The Booming U.S. Stock Market … Will It Last?
Gregory Kolb, Perkins Chief Investment Officer, examines how dividends, earnings growth and multiple expansion influenced market performance over the past decade and what those trends might say about future equity returns.
- The extended bull market may lead investors to ask: “Will this last?”
- While we cannot predict the future, we can gain perspective by examining the three main components of the last decade’s returns.
- Given this context, we offer four strategies in the latest Perkins CIO Outlook for investors faced with the prospect of lower returns.
Stein’s Law, a principle from the late Herbert Stein, chairman of the Council of Economic Advisers during the Nixon administration, states, “If something cannot go on forever, it will stop.” Mr. Stein’s words are a good reminder that knowing if and when to act is never easy.1
The idea seems relevant today in another context: the stock market, which has been booming. After realizing an 18% average annualized total return since the low in early March 2009 (i.e., the bottom of the Global Financial Crisis) through the end of April 2019, investors in the U.S. stock market may ask themselves: “Will this last?”
Unfortunately, there is no definitive answer to that question as we cannot predict the future. However, it is helpful to put the current market environment into perspective by examining the three main components of the returns the market has generated over the past decade:
- Dividends – The dividend yield for the S&P 500® Index briefly rose above 3% at the height of the crisis. As the bull market started, however, the yield quickly fell into a range of 2% to 2.5%. Today, it is closer to 2% on a forward-looking basis. Given the average payout ratio of 35% in the Index, dividends are perhaps the most solid building block of an expected forward-looking rate of return.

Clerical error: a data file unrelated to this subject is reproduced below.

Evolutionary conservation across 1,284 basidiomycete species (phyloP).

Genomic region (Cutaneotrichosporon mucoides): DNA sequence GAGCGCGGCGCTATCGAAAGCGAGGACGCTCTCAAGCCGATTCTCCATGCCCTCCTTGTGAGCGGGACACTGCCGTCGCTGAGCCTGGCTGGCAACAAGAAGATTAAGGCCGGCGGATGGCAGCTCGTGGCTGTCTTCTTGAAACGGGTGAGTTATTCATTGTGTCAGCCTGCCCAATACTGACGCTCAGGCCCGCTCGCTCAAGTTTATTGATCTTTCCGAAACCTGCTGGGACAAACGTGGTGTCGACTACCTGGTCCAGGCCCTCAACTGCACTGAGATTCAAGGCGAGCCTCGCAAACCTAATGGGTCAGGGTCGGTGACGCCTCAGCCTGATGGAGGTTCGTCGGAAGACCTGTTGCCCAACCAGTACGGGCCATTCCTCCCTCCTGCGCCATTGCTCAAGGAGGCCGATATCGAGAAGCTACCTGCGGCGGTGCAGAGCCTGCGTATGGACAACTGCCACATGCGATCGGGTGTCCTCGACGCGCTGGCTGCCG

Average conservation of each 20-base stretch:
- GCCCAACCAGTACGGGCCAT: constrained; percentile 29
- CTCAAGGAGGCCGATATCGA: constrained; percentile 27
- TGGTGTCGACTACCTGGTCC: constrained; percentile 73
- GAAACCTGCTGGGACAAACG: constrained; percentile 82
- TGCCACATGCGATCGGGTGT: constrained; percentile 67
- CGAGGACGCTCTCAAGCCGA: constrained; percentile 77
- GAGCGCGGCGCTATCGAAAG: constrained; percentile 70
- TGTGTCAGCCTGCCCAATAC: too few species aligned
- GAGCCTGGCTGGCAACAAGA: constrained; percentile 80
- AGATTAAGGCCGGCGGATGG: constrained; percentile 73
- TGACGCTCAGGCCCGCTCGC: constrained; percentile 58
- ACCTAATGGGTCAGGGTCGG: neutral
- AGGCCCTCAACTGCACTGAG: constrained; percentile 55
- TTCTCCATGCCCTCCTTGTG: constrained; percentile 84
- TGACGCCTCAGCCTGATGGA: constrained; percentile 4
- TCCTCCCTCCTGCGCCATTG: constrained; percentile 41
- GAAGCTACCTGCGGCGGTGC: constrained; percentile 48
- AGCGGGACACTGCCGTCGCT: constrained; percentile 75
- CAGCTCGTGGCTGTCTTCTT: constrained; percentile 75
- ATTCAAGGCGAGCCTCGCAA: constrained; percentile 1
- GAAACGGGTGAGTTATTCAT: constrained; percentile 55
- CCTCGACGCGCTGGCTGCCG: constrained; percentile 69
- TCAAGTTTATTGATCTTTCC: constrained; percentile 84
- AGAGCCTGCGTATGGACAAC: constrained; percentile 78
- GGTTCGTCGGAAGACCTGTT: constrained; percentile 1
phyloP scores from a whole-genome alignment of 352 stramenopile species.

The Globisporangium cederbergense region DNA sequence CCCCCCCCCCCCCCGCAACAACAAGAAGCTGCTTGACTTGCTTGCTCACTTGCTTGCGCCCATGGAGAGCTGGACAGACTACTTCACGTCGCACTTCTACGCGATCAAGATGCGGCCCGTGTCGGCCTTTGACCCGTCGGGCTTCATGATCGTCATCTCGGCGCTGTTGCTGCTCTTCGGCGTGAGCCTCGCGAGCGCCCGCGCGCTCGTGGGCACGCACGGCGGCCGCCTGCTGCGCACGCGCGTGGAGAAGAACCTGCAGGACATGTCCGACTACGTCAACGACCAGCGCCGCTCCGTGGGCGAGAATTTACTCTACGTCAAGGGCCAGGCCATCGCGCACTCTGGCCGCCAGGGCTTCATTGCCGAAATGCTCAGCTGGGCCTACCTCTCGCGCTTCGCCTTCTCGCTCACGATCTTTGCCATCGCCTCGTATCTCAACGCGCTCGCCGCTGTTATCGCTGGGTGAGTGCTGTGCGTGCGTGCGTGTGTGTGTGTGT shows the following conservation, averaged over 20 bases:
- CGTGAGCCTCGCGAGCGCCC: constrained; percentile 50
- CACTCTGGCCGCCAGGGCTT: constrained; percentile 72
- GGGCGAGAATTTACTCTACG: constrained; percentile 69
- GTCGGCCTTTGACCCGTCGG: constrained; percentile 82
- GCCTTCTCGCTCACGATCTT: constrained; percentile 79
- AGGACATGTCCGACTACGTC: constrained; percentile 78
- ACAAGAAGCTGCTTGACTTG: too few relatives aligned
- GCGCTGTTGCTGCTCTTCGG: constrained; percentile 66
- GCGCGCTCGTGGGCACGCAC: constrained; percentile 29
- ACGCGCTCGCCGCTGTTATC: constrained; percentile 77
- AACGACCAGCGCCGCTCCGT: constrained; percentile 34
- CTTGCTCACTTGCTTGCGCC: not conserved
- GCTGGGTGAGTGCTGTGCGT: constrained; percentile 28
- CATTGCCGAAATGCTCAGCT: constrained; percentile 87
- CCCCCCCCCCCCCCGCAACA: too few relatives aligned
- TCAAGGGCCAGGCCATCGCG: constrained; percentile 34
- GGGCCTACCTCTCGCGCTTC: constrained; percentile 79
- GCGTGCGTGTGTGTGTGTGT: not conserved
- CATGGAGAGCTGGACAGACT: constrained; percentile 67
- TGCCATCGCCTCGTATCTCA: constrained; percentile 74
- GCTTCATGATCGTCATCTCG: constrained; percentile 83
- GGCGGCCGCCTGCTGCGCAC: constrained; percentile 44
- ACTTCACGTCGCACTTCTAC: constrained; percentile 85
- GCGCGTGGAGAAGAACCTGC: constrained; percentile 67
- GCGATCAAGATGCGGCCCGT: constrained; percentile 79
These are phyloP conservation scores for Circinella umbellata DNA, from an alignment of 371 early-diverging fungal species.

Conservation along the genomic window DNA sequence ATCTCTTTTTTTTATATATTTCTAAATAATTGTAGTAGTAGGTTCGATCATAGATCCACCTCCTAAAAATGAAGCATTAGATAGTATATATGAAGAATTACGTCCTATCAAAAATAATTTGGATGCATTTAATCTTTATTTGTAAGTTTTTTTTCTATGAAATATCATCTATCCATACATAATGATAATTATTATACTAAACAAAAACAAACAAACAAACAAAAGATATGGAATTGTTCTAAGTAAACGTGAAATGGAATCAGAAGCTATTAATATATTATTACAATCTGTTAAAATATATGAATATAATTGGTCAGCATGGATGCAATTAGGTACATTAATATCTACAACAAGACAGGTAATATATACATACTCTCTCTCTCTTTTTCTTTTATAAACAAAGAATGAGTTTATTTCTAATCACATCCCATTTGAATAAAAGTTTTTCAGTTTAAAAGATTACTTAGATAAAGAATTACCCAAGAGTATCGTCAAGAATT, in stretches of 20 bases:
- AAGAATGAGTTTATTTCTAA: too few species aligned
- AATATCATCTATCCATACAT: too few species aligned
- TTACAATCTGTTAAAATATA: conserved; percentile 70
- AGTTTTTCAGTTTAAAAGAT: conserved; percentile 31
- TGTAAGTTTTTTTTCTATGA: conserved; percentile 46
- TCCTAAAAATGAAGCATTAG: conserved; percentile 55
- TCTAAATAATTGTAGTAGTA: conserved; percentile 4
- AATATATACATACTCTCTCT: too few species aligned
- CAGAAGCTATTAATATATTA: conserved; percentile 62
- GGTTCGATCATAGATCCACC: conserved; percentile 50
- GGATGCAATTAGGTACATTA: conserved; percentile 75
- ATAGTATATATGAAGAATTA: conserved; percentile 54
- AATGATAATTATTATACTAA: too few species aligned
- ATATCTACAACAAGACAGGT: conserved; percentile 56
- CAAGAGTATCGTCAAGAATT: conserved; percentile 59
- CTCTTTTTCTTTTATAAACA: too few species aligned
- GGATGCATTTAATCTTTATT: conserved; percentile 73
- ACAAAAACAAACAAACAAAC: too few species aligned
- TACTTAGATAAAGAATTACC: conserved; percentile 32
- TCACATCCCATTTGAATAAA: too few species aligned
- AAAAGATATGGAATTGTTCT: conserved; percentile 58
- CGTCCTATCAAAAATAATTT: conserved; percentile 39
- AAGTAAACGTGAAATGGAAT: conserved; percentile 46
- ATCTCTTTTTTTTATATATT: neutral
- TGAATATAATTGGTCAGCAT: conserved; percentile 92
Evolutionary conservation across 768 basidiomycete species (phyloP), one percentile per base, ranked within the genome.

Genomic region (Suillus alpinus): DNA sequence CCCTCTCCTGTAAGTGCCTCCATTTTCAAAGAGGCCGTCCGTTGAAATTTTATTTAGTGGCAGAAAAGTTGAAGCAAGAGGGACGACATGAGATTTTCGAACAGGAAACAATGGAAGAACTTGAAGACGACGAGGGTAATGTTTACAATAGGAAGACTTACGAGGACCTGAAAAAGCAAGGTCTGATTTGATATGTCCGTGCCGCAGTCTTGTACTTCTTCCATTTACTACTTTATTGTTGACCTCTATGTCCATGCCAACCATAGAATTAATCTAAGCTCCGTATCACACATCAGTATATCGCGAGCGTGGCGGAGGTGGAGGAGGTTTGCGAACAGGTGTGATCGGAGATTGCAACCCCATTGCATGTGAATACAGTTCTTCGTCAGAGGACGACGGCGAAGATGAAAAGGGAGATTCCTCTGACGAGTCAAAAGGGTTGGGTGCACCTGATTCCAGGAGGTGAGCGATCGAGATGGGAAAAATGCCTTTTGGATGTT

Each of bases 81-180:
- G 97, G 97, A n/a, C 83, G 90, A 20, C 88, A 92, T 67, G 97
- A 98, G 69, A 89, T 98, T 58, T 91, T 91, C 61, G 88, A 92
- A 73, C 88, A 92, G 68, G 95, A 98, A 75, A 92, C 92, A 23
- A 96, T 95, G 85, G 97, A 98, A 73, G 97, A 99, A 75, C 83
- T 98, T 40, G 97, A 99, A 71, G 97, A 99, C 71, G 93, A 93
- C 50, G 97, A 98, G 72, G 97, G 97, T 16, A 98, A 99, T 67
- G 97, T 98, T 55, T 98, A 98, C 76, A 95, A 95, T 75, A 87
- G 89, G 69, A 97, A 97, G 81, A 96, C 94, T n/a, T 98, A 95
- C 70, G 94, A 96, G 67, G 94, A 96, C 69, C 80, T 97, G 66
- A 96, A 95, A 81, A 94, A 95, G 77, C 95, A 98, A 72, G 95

- Earnings per Share (EPS) Growth – The consensus estimate for EPS for the S&P 500 over the next 12 months has soared from $68 to $177, a rate of 10% per year.2 But while corporate profits – the main driver of EPS – may continue to grow, a number of factors suggest that the rate of growth is likely to slow, perhaps significantly.
- Multiple Expansion – It wouldn’t be a proper bull market without significant multiple expansion, and recent experience does not disappoint in that regard. Seasoned investors recognize that valuation multiples fluctuate, and while there are good reasons for at least a portion of the increase realized during the bull market (e.g., low interest rates), this component could very well become a headwind in the future should anything go awry.
Whether the bull market ends with a bang or a whimper, it will eventually end. Tempting as it may be, this isn’t really a question of timing – the only time frame that matters for most savers is the long term.
Accepting that the future likely holds the prospect of lower returns than the recent past, what is an investor to do? The May 2019 Perkins CIO Outlook outlines four strategies that can help investors maintain discipline and become more defensive in their portfolios.
1Remembering Herb Stein: His Contributions as an Economist – Address by Stanley Fischer https://www.imf.org/en/News/Articles/2015/09/28/04/53/sp010601
2 As of 4/30/2019
S&P 500® Index reflects U.S. large-cap equity performance and represents broad U.S. equity market performance.
Index performance does not reflect the expenses of managing a portfolio as an index is unmanaged and not available for direct investment.
Perkins Investment Management LLC is a subsidiary of Janus Henderson Group plc and serves as the sub-adviser on certain products.